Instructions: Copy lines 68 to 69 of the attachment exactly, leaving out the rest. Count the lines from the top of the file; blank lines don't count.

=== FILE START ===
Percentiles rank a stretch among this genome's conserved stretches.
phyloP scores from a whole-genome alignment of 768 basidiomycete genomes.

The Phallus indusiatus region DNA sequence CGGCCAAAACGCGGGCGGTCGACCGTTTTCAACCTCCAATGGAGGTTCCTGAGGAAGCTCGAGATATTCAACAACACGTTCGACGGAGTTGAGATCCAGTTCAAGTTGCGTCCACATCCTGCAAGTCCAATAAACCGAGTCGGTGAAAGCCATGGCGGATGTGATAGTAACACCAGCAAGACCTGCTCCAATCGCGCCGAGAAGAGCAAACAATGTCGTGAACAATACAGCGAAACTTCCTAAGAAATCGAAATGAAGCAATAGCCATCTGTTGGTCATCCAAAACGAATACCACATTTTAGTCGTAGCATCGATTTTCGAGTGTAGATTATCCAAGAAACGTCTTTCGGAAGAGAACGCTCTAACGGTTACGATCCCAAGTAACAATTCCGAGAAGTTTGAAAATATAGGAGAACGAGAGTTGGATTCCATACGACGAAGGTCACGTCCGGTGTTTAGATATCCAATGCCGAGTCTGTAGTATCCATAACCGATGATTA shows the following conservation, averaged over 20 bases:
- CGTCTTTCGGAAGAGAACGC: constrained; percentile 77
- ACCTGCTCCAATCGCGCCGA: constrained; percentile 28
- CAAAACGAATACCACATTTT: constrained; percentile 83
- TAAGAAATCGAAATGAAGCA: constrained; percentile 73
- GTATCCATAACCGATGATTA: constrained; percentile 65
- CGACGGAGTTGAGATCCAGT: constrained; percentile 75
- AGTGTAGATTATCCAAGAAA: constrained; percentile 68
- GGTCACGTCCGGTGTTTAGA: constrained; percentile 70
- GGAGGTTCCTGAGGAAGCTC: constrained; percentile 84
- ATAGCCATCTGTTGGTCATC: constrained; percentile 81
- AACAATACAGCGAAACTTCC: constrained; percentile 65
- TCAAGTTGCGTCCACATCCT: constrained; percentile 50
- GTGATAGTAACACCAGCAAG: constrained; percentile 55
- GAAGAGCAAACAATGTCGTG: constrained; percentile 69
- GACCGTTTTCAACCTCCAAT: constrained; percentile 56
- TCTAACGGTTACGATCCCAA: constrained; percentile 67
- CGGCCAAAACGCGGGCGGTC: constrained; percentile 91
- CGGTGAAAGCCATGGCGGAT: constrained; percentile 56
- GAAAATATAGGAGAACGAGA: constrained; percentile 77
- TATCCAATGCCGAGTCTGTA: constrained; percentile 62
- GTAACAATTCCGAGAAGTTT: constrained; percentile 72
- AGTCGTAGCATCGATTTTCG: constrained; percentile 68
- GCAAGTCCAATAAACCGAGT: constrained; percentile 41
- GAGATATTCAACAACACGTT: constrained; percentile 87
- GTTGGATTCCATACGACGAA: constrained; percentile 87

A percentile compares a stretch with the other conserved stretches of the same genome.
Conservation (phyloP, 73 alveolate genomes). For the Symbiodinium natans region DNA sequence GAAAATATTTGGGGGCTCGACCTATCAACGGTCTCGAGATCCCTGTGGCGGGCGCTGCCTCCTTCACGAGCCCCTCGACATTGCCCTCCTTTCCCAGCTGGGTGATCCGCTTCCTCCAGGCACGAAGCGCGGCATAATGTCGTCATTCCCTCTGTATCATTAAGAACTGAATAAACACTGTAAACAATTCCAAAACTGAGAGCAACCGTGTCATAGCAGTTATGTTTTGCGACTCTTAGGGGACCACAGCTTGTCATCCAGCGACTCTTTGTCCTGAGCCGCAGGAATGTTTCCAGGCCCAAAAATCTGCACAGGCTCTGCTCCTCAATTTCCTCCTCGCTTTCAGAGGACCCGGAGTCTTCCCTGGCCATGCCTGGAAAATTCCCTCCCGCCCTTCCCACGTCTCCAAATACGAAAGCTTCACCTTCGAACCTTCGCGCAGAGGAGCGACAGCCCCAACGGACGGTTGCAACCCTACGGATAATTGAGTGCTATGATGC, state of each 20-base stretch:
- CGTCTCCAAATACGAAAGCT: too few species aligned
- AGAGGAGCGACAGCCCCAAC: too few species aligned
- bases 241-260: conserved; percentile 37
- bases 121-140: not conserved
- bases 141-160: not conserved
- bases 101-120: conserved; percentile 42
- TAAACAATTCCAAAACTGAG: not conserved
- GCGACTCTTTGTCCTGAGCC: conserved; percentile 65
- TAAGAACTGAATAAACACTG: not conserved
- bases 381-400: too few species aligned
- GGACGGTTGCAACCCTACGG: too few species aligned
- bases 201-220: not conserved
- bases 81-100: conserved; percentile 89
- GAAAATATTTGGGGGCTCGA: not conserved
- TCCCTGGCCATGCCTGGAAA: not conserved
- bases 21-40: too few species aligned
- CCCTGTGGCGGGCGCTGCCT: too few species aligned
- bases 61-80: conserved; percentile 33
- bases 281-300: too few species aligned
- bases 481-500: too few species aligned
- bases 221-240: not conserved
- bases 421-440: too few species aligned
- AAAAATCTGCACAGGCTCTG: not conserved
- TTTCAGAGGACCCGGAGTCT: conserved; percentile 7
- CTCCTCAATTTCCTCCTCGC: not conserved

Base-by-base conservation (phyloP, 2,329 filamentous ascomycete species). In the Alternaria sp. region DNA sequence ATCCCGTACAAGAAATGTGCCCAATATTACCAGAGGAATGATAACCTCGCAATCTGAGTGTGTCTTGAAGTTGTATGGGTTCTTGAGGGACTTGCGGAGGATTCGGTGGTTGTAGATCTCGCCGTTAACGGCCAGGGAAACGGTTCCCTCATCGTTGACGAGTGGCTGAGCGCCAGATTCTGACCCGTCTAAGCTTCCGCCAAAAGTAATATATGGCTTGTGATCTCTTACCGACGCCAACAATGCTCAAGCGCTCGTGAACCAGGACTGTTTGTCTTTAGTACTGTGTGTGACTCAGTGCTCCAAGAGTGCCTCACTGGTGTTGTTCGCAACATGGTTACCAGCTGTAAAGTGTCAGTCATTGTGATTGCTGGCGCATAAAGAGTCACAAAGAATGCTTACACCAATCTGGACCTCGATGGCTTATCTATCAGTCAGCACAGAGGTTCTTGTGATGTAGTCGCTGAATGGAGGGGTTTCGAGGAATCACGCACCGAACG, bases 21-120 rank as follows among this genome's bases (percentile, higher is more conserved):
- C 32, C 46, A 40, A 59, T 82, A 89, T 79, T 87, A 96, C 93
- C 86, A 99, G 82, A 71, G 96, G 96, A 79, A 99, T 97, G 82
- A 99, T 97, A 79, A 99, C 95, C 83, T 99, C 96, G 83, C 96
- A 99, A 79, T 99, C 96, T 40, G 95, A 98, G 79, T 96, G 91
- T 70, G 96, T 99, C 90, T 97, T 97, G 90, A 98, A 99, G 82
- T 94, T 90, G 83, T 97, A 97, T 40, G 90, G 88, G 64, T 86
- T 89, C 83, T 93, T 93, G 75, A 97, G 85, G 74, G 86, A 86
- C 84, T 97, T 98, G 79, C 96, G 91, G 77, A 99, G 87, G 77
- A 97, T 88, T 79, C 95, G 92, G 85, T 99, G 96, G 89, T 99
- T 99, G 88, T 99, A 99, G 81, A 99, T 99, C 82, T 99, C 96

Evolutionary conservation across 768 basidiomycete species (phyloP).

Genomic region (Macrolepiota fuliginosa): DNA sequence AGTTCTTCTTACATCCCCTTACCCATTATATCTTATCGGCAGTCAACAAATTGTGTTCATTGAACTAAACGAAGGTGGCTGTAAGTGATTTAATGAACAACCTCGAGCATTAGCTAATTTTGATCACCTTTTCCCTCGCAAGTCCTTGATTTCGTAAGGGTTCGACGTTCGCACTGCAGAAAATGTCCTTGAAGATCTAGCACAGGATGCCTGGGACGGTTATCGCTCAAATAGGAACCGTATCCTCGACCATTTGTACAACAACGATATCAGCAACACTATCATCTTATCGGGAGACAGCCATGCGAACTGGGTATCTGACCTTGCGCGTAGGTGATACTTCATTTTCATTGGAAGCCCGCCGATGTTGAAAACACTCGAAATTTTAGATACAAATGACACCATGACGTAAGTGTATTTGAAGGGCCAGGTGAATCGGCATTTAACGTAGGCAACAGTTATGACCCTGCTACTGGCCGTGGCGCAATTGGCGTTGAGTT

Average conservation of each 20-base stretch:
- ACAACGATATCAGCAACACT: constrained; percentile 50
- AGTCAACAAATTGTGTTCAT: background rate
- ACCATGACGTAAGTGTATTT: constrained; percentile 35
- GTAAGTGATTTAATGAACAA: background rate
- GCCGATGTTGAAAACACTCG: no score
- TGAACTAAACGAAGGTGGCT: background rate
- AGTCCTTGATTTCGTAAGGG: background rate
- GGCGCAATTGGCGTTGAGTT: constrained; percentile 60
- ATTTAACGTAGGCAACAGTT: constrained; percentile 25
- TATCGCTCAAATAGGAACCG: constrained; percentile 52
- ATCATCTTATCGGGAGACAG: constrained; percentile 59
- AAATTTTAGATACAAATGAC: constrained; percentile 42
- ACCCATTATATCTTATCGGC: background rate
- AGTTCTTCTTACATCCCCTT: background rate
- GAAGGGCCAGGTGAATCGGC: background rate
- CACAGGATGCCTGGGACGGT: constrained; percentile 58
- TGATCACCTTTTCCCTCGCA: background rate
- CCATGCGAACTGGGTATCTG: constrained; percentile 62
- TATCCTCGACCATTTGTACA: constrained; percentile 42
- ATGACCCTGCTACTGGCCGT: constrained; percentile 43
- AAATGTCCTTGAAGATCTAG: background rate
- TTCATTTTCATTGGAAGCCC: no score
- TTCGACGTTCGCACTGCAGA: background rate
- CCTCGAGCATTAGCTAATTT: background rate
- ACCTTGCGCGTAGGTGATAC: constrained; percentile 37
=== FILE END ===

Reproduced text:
Genomic region (Macrolepiota fuliginosa): DNA sequence AGTTCTTCTTACATCCCCTTACCCATTATATCTTATCGGCAGTCAACAAATTGTGTTCATTGAACTAAACGAAGGTGGCTGTAAGTGATTTAATGAACAACCTCGAGCATTAGCTAATTTTGATCACCTTTTCCCTCGCAAGTCCTTGATTTCGTAAGGGTTCGACGTTCGCACTGCAGAAAATGTCCTTGAAGATCTAGCACAGGATGCCTGGGACGGTTATCGCTCAAATAGGAACCGTATCCTCGACCATTTGTACAACAACGATATCAGCAACACTATCATCTTATCGGGAGACAGCCATGCGAACTGGGTATCTGACCTTGCGCGTAGGTGATACTTCATTTTCATTGGAAGCCCGCCGATGTTGAAAACACTCGAAATTTTAGATACAAATGACACCATGACGTAAGTGTATTTGAAGGGCCAGGTGAATCGGCATTTAACGTAGGCAACAGTTATGACCCTGCTACTGGCCGTGGCGCAATTGGCGTTGAGTT

Average conservation of each 20-base stretch: